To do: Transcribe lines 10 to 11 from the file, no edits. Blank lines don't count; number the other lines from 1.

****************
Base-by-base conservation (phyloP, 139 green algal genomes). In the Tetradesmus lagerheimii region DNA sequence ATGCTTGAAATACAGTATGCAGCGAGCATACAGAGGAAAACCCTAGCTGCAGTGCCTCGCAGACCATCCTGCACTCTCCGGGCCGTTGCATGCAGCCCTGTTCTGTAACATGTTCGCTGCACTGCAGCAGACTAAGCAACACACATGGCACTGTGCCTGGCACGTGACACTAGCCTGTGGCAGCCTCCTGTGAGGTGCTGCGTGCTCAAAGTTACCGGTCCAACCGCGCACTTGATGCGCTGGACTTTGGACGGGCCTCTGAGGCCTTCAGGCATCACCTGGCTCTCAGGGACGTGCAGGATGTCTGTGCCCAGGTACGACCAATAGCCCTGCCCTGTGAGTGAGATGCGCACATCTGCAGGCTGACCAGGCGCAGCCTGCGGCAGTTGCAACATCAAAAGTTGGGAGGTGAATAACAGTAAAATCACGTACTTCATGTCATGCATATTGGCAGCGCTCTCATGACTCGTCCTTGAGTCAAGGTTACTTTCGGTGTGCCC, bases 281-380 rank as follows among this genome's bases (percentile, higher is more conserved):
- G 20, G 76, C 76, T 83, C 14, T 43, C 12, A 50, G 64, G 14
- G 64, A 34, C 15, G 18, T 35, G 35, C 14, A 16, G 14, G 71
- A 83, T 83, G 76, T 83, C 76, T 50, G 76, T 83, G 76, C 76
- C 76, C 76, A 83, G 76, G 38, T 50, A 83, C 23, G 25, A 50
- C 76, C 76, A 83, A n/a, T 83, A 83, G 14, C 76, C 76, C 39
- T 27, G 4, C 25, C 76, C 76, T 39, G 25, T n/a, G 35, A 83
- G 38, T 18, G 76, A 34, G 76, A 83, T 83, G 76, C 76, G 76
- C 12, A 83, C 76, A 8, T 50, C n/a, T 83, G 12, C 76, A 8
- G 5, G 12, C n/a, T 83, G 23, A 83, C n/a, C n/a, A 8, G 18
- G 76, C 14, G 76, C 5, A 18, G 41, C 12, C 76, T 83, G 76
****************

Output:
- G 5, G 12, C n/a, T 83, G 23, A 83, C n/a, C n/a, A 8, G 18
- G 76, C 14, G 76, C 5, A 18, G 41, C 12, C 76, T 83, G 76